European shares flat after rate cut hopes are dashed by US jobs data

Airlines and tech stocks advance in final trading session of the week

European shares were little changed on Friday as gains from upbeat corporate earnings were offset by hotter-than-expected US jobs data that quashed hopes of an imminent rate cut by the US Federal Reserve.

US job growth accelerated in January and wages increased by the most in nearly two years, signs of persistent strength in the labour market that could make it difficult for the Fed to start cutting interest rates in May as currently envisaged by financial markets.


The Iseq index slipped 0.1 per cent. Kingspan added 1.6 per cent to €77.04 on a day when the insulation maker confirmed its involvement in a £150 million (€175.8 million) out-of-court settlement with the UK government related to the Grenfell Tower fire. The company also said it could not confirm or deny whether it agreed to pay out roughly €4.7 million as part of the deal.

Ryanair rose 1.3 per cent to €19.80 on a day when most European airline stocks rose after Wizz Air reported a jump in January traffic.


But food group Kerry proved a drag on the index, falling 2.9 per cent to €79.32, while Bank of Ireland ended 0.9 per cent lower at €8.25.


Britain’s FTSE 100 slipped on Friday after the stronger-than-expected US jobs data pushed up the dollar and yields, sparking a sell-off in commodity stocks.

The blue-chip FTSE 100 ended 0.1 per cent lower, while the mid-cap FTSE 250 added 0.2 per cent. Both indexes logged weekly declines.

Precious metal miners dropped 3.2 per cent leading sectoral declines, while industrial metal miners lost 1.7 per cent, as prices of most metals dropped following a stronger dollar and rise in yields.

Oil and gas shares also fell 1.4 per cent due to lower crude prices. The index was also impacted by a 1.5 per cent sell-off in BP shares after the energy company shut down the Whiting, Indiana refinery of hydrocarbons.

Wizz Air rallied 10.3 per cent to the top of FTSE 250 after the carrier reported a 14.2 per cent increase in passenger traffic in January. Shares in EasyJet added 2.9 per cent and Aer Lingus and British Airways-owner IAG climbed 0.9 per cent.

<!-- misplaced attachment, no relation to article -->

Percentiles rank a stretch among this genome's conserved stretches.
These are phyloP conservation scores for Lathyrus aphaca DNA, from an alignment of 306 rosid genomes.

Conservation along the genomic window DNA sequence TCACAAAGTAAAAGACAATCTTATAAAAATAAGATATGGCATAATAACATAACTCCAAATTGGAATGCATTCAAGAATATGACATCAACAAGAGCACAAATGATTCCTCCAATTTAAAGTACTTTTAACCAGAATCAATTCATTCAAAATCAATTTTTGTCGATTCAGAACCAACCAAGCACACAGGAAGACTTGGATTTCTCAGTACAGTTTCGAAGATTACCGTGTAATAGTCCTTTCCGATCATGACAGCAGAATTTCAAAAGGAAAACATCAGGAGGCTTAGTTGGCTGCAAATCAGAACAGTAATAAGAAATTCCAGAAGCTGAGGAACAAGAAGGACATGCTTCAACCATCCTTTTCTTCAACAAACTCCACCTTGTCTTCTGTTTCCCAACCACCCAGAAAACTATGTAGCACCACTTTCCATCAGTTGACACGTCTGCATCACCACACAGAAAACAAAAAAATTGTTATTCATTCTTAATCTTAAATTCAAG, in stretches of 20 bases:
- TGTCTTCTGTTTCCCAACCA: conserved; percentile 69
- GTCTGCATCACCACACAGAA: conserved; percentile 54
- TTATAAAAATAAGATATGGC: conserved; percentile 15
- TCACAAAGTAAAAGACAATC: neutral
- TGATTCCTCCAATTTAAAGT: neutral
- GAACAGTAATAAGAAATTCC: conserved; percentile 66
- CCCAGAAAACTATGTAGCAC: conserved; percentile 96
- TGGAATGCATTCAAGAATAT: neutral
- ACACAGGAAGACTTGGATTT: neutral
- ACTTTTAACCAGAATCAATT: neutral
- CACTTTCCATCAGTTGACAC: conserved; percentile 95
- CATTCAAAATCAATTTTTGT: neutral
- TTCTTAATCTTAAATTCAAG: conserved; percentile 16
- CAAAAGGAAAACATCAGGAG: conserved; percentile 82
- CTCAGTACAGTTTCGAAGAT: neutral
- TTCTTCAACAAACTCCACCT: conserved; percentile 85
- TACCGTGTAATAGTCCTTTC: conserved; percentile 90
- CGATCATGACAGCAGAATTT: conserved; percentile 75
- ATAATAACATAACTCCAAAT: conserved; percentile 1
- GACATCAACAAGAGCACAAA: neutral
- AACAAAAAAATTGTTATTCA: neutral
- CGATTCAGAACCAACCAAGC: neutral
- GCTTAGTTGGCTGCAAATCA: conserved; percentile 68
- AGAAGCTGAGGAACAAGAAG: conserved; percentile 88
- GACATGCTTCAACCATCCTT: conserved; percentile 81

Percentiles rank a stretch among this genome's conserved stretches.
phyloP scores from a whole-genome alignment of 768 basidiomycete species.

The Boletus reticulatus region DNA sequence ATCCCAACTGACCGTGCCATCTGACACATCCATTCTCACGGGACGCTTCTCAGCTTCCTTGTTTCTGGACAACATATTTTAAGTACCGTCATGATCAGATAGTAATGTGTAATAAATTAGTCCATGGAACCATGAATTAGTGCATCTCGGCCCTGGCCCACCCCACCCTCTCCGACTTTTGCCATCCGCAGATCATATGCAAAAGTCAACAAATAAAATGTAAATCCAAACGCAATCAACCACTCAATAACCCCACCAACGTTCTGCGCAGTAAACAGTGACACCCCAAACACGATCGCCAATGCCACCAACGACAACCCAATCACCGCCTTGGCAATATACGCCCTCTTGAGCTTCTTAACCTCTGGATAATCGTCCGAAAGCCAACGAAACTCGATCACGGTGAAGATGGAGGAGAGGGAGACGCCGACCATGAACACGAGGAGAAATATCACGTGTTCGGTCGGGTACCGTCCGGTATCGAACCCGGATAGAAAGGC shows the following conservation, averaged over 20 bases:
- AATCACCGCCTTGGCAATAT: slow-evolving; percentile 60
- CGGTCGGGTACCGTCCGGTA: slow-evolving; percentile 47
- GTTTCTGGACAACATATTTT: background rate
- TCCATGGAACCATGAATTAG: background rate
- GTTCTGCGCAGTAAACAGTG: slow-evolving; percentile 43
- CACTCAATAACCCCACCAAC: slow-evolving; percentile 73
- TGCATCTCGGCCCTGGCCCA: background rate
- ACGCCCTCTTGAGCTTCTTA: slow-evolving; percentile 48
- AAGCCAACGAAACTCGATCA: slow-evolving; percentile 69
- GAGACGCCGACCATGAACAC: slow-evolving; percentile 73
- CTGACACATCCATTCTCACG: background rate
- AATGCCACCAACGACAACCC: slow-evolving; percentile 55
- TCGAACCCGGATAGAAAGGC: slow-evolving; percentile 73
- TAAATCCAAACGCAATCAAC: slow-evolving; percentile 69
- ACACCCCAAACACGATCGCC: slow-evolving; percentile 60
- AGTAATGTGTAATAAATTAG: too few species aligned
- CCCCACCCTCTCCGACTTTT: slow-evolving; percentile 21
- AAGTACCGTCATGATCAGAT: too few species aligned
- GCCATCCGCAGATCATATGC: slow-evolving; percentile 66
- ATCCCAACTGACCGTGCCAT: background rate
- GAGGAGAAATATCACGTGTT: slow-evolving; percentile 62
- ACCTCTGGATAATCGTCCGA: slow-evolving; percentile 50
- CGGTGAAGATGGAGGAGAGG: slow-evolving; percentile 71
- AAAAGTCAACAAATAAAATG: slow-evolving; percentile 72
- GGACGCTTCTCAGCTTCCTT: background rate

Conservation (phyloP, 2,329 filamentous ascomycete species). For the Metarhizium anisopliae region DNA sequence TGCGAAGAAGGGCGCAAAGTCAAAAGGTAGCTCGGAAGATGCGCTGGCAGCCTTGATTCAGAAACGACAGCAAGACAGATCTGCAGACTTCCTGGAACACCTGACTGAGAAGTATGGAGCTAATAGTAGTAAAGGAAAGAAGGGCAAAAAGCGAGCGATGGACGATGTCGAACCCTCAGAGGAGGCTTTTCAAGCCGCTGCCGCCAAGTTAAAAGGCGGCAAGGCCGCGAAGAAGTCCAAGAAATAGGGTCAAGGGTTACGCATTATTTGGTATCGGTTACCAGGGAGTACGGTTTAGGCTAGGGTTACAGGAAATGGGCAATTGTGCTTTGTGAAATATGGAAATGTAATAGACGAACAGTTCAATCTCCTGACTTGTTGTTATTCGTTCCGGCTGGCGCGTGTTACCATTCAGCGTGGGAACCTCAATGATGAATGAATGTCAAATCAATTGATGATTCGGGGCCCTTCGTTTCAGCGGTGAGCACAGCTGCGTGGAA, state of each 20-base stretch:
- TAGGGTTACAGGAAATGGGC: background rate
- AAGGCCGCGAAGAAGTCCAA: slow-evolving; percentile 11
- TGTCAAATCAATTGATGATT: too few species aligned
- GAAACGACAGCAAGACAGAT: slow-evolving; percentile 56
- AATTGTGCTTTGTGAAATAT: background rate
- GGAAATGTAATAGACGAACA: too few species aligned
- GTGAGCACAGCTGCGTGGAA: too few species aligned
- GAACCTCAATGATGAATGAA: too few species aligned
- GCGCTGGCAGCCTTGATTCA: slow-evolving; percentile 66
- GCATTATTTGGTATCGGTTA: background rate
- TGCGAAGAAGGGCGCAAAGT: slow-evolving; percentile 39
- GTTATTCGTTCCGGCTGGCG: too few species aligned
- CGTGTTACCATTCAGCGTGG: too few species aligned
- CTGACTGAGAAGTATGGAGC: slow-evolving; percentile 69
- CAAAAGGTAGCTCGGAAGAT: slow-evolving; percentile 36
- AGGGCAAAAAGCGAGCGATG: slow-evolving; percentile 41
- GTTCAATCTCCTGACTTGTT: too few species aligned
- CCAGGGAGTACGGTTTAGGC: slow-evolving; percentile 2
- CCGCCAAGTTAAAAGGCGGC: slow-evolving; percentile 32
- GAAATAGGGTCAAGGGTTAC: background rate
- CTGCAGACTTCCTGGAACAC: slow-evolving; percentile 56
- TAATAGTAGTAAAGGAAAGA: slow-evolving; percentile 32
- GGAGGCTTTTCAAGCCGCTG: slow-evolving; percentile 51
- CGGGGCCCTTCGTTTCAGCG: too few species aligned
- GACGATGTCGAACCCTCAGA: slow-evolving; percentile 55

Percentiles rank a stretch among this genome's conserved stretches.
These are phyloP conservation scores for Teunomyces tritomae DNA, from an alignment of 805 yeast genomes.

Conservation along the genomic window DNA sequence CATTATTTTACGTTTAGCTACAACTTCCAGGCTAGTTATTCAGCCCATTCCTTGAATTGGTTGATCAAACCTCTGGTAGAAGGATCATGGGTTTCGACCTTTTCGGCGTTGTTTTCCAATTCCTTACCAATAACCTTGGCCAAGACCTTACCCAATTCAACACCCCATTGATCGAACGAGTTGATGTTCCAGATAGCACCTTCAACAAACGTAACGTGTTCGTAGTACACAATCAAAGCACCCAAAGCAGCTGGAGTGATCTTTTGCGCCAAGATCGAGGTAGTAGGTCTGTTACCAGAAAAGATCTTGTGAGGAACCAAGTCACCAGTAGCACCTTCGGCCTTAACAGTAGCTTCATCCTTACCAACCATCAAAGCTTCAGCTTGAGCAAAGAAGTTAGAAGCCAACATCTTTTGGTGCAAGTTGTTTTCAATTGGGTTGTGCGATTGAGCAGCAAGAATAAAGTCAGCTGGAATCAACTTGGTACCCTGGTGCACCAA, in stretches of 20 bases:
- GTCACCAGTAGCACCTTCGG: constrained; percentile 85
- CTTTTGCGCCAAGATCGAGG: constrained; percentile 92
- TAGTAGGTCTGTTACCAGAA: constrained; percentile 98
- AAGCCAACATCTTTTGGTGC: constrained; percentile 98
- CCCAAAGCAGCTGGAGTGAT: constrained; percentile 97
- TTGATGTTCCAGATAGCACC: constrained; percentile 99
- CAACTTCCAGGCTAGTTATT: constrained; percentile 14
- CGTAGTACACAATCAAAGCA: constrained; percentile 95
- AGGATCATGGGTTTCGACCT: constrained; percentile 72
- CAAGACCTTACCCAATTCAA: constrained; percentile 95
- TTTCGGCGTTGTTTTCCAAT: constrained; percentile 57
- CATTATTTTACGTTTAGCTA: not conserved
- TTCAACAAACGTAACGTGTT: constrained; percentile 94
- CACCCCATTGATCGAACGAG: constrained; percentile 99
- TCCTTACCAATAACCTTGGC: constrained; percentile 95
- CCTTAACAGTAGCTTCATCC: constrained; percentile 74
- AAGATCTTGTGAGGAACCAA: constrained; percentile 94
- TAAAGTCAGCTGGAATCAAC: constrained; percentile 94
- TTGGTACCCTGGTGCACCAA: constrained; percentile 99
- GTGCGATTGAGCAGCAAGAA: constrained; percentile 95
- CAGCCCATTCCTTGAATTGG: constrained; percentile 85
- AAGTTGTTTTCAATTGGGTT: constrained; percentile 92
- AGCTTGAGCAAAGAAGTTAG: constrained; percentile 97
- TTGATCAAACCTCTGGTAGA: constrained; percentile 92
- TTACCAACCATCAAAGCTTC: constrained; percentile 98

Sainsbury and Tesco gained 3 per cent and 2.8 per cent respectively after analysts at Morgan Stanley upgraded the UK grocers.


The pan-European STOXX 600 was flat on the day, hovering near two-year highs hit earlier in the week. Germany’s DAX 40 index hit a record high during the session and closed up 0.35 per cent.

Danske Bank was the best performer on the European benchmark index, jumping 8.1 per cent after the Danish lender reported fourth-quarter results and announced a share buyback programme.

French steel tubes maker Vallourec climbed 3.1 per cent after it said it expects 2023 results will exceed its prior outlook. Electrolux shares closed 0.7 per cent higher, reversing earlier losses triggered by the Swedish appliances maker saying it expects consumer sentiment to remain weak in early 2024.


Wall Street stocks surged on Friday, with the benchmark S&P 500 scaling a fresh record, as investors cheered robust quarterly reports from Meta Platforms and Amazon.

Meta surged 21.5 per cent to hit a record high after issuing its first dividend days ahead of Facebook’s 20th anniversary, along with a revenue and profit beat on robust advertising sales in the holiday shopping period. Other social media firms Snap and Pinterest rose 6.6 per cent and 4.9 per cent respectively.

Amazon jumped 8 per cent following a fourth-quarter revenue beat as new generative AI features in cloud and ecommerce businesses spurred robust growth during the critical holiday period.

Apple lost 0.2 per cent after forecasting a drop in iPhone sales and targeting overall revenue $6 billion below expectations, as its China business took a hit.

Additional reporting: Reuters

Laura Slattery

Laura Slattery

Laura Slattery is an Irish Times journalist writing about media, advertising and other business topics